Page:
Shareholders may deploy a powerful new weapon against companies that fail to disclose the social, ethical and environmental risks to their business by refusing to endorse the company report and accounts, a leading investor lobby group warned yesterday.
The Association of British Insurers, whose members own a fifth of the London stock market, welcomed an explicit threat by Henderson Global Investors, the fund manager, to consider companies’ "non-financial risk management" when deciding how to vote on a company’s report and accounts.
The decision indicates that shareholder activists are beginning to pay as much attention to issues of corporate social responsibility as they do to executive pay – and piles even more pressure on business.
It also comes ahead of the publication of Department of Trade and Industry guidelines that will require companies to disclose in their annual report any social, environmental and other issues that materially affect the business.
The guidelines, called the Operating and Financial Review (OFR), are expected in the next three weeks.
Controversies over climate change, obesity, access to medicines and labour standards in the clothing and computer supply chains are raising concerns among investors who fear their shareholdings could be damaged by factors such as negative publicity or litigation.
Nick Robins, head of socially responsible investment research at Henderson, said: "Companies with inadequate disclosure on social, ethical and environmental factors are denying their investors the right to make informed investment decisions."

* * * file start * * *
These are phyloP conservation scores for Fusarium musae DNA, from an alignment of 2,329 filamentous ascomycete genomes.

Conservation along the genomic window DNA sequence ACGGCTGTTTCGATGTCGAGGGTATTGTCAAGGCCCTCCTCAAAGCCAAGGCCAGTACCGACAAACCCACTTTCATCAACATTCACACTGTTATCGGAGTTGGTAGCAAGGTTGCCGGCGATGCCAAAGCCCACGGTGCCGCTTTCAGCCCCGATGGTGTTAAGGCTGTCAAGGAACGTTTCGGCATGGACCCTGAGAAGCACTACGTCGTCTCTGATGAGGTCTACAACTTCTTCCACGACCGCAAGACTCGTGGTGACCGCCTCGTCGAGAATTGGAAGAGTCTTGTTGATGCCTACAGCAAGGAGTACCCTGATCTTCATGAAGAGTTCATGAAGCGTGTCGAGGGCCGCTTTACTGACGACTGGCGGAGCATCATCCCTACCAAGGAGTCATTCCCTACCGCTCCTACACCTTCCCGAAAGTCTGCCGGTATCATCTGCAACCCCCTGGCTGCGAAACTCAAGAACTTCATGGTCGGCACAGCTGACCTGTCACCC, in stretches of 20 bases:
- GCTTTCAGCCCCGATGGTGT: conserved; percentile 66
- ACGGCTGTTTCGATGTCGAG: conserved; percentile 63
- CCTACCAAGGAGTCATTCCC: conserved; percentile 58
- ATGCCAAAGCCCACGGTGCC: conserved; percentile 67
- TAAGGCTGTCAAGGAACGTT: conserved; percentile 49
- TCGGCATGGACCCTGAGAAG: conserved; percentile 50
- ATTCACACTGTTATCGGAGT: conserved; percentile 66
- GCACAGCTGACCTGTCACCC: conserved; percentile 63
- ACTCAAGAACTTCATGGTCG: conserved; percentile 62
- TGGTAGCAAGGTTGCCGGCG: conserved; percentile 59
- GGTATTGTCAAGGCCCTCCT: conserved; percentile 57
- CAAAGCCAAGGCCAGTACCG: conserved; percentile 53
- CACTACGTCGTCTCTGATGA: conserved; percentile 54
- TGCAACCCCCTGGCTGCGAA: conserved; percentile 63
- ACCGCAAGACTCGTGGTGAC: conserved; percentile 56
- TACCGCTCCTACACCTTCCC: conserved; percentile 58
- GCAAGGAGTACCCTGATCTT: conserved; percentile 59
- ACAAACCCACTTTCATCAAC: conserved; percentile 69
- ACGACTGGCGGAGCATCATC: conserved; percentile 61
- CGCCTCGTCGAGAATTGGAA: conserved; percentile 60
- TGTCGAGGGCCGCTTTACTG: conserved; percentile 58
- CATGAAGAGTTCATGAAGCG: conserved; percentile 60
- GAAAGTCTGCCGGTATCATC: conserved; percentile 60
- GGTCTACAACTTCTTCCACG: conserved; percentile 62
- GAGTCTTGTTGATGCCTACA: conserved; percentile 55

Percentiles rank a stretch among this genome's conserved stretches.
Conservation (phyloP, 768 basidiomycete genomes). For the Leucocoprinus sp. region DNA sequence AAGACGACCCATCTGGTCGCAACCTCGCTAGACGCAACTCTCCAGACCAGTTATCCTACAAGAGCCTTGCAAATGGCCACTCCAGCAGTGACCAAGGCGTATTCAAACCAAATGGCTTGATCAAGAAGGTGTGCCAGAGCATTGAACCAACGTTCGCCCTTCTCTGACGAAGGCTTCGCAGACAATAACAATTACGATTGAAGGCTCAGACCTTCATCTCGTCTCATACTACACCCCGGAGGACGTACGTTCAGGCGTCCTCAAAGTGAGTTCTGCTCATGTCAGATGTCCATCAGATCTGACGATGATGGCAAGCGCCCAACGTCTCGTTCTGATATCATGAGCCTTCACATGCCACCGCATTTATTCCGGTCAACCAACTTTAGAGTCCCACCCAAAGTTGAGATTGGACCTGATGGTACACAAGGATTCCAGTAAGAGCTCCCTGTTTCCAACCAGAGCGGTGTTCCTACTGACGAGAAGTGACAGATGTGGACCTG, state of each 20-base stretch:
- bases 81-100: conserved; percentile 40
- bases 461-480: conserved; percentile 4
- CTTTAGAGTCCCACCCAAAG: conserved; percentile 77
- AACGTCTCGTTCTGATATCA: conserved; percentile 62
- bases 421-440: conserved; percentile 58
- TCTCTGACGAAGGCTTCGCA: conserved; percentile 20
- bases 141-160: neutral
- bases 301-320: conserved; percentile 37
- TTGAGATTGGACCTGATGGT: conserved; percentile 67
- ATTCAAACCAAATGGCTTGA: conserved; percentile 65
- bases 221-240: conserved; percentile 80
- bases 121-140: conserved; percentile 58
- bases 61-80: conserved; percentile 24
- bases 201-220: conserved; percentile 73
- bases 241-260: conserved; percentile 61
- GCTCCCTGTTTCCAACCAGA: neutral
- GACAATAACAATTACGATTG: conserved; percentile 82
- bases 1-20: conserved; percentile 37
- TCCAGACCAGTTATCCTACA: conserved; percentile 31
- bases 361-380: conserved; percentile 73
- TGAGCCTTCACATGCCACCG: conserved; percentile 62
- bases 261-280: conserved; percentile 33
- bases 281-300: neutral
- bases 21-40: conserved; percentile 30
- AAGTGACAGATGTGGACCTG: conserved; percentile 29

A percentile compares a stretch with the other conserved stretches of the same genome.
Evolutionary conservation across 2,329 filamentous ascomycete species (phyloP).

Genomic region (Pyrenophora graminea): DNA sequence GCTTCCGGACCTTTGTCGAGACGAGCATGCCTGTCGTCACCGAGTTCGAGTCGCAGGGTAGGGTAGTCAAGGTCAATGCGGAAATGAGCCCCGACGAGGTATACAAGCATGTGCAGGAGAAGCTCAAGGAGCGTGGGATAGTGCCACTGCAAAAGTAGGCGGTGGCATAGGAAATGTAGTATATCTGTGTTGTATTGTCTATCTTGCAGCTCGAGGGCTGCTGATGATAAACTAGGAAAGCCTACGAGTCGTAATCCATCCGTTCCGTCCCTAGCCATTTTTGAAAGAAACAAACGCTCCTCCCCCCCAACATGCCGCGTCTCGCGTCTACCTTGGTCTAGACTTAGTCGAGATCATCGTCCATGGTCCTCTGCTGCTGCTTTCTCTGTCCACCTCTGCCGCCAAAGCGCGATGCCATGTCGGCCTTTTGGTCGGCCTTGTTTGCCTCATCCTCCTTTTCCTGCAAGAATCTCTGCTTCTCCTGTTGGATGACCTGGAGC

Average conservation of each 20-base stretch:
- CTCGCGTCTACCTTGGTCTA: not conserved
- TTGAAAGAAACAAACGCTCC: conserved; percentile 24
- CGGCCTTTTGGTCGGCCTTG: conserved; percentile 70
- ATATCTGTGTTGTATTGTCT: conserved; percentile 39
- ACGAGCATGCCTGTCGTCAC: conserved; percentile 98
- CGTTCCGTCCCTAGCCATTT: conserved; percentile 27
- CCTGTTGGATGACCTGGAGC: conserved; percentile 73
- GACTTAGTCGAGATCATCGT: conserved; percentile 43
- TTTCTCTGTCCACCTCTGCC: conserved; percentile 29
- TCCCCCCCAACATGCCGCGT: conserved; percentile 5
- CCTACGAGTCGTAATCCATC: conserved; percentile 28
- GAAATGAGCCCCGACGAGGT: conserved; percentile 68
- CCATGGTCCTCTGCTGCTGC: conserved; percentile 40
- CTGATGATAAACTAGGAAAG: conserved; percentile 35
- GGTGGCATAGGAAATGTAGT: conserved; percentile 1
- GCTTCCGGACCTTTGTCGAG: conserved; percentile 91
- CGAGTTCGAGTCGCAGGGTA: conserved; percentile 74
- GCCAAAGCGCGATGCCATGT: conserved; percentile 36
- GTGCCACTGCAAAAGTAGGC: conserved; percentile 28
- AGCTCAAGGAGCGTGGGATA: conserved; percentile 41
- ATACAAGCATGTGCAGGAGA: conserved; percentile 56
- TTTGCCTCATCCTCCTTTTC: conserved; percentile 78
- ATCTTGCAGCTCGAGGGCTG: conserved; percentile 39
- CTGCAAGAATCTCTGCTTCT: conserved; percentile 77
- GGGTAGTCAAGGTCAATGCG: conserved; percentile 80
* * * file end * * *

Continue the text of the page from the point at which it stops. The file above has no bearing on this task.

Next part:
He said Henderson would judge companies according to their adherence to the ABI’s guidelines, which call on boards to detail in their annual report how they manage non-financial risks. Half of the FTSE 250 had still not done so, the ABI revealed, although many were suppliers to larger companies and exposed to similar risks.
"Corporate responsibility is not about creating a feel-good factor," said Peter Montagnon, ABI head of investment affairs. "We’re talking about fundamental risk management. We want companies to have high-quality, sustainable earnings."
The ABI said social and environmental risk management had failed to attract sufficient interest from mainstream equity analysts, in part because of the lack of analytical tools to measure its impact. "Translating this into numerical form remains a challenge," said Mr Montagnon. "We are determined that this is taken seriously as arelevant subject for mainstream analysts."
But it published a report yesterday, Risks, Returns and Responsibility, which attempted to detail how effective management of corporate responsibility could lead to improved business performance.
Pension funds also came under attack, with the ABI saying they had been "slow to translate statements of (social, ethical and environmental) principle into specific mandates for investment managers." UK pension funds were specifically encouraged to address social and environmental issues in the Pensions Act in 2000.
Investor interest in social, environmental and ethical risks has also been gathering pace over the past two years, with socially responsible investment (SRI), once confined to specialist funds, edging into the mainstream.
Professor Alyson Warhurst, director of the corporate citizenship unit at Warwick Business School, said the OFR and the increased use of the ABI’s guidelines marked a sea-change in corporate responsibility. "They make a systematic and thorough approach to social responsibility an imperative rather than a nice-to-have," she said. "It’s going to be necessary for companies to do this as systematically as any other risk process."
Companies taking action now may help stave off calls for tougher regulation from MPs and pressure groups. There have been attempts by individual MPs, so far resisted by the government, to introduce legislation ensuring companies meet environmental and humanitarian responsibilities.